Terry Firkins is not unlike the bees he keeps; he keeps his head down, stays busy and gets on with the job. Although he's very quick witted and funny, he's not much of an attention seeker.
"I'm shy and it was a good way not to meet people," Terry says when asked why he started beekeeping in the first place.
But beekeeping was also something of a family legacy.
Terry's father was a fruit grower, but owned 600 beehives on the side, a venture Terry describes as a "hobby."
"He was a businessman," Terry laughs, "unlike me."
When he went into retirement from the fruit farms in 1966, Terry's father kept the beehives to keep himself busy.
But first, he made Terry sign a contract saying he would never keep more than 40 hives. The cunning businessman wanted to eliminate competition in any form, even from his own son.
But Terry had been bitten, or stung, by the beekeeping bug, and was not deterred.
He started his first two hives by cutting wild swarms out of trees with a chainsaw. Slowly but surely Terry started to build up his own small collection of bees.
Soon, even his father fell ill and was forced to finally stop working, so he sold 400 of his hives to Terry.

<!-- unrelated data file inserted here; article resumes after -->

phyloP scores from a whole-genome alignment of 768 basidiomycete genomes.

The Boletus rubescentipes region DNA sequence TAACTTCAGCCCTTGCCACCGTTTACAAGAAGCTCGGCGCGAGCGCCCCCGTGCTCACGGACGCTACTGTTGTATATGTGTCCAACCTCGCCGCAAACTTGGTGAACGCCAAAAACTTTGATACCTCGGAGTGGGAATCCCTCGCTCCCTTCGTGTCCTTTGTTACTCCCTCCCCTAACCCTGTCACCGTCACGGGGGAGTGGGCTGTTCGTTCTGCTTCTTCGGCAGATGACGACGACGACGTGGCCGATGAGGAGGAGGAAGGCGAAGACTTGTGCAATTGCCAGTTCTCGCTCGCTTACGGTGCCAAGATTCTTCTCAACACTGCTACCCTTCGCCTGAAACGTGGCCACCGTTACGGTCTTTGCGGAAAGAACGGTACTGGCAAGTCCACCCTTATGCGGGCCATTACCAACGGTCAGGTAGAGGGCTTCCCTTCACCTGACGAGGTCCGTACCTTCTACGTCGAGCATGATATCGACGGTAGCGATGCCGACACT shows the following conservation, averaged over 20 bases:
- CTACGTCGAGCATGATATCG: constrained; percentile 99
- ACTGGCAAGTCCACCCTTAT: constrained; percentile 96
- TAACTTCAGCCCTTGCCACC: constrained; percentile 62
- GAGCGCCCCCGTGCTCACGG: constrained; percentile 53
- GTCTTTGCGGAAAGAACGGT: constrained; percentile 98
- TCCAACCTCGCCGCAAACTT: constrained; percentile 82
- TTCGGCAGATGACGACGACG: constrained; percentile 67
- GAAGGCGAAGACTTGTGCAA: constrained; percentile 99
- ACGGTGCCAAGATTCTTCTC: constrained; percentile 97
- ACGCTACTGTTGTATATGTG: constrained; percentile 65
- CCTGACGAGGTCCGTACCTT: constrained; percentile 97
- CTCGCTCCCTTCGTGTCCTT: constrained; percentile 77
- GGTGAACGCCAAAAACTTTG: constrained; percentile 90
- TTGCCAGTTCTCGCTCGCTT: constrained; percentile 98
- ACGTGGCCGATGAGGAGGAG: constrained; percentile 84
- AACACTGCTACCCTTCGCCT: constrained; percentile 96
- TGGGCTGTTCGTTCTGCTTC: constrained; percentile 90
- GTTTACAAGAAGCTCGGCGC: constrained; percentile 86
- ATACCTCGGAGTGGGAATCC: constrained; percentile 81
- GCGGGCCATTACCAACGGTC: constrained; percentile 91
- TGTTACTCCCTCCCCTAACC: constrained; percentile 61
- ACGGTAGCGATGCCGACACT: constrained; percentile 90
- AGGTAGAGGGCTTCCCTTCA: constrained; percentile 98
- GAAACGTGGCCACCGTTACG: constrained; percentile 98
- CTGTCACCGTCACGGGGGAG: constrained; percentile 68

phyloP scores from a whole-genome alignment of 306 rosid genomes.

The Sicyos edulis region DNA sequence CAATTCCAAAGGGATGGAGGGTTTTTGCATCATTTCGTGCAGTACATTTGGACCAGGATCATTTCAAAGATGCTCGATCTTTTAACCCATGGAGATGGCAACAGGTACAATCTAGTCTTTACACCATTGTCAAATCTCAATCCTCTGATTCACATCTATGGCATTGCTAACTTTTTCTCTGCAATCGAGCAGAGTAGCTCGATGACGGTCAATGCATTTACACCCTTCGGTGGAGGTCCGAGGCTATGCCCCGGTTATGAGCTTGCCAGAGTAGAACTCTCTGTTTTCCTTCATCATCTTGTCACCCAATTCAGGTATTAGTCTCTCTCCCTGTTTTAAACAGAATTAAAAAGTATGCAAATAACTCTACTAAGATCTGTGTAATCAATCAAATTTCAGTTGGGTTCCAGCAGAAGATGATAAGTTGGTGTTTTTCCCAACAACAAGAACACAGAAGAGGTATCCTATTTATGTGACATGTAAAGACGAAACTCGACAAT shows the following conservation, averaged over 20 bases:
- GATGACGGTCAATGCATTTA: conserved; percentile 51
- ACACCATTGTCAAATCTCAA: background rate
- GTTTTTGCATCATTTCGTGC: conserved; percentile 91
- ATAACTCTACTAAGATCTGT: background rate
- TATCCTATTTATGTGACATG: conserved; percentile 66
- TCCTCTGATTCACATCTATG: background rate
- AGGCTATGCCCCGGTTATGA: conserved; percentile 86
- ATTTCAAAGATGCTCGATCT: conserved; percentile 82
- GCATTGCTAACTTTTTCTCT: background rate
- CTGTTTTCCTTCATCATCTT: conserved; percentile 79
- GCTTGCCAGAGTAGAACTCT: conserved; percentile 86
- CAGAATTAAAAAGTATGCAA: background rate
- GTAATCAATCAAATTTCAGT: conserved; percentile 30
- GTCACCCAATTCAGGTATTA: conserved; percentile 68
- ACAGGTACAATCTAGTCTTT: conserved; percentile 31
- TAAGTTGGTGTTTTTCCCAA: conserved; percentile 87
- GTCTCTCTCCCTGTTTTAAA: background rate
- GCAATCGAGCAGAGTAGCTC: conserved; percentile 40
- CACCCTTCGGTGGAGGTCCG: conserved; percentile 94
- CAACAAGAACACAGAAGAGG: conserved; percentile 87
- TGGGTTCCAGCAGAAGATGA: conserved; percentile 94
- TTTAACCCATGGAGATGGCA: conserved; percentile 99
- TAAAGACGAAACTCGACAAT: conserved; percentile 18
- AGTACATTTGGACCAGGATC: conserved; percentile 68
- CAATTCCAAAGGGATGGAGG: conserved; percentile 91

"It's very easy to increase bees, and much harder to decrease," Terry says.
"If you have a hive out with honeycomb in it, they will swarm to it."
So it wasn't long before Terry had 600 hives of his own. But he quickly realised that was too much like hard work.
"I kept saying to my wife that we'll wait until the bumper year."
"Then it happened and I had 20 tonnes of honey to sell, in a time when the price of honey was plummeting."
"Afterwards I said if that was the bumper year, I never want to do it again."
These days, Terry isn't exactly sure how many hives he has. He thinks there's at least a few hundred, stacked in ramshackle piles in a large rust stained shed and spilling into the yard.
He says the key to beekeeping is flexibility.
When his father first moved to Gloucestershire, rapeseed had just begun to be planted in mass quantities.
The bees happily harvest the rape, but it needs to be collected by the beekeeper quickly as it starts to set hard within 3 days.
Terry's father didn't know this, and by the time he came to take the honey, it was completely solid and almost useless.
Does that mean Terry finds rapeseed farms a real pain?
"No of course not," he says, balancing on a wooden stepladder. In one hand is a wooden frame from the beehive, in the other he has a sharp tool.
Slowly and laboriously, Terry scrapes the solidified honey into a large vat, which will melt it back to the liquid form.
The vat seems to be the only piece of modern equipment in Terry's entire operation. He stands in a room in his garden shed, the walls are sealed with plastic and on the floor stands a small radiator, it's elements glowing red to keep the heat in. There are no temperature gauges or table top extractors. But the bees fly in and out of a crack in the window, happily harvesting.
"The bees will do what they want," Terry says.
"You just need to learn to adapt."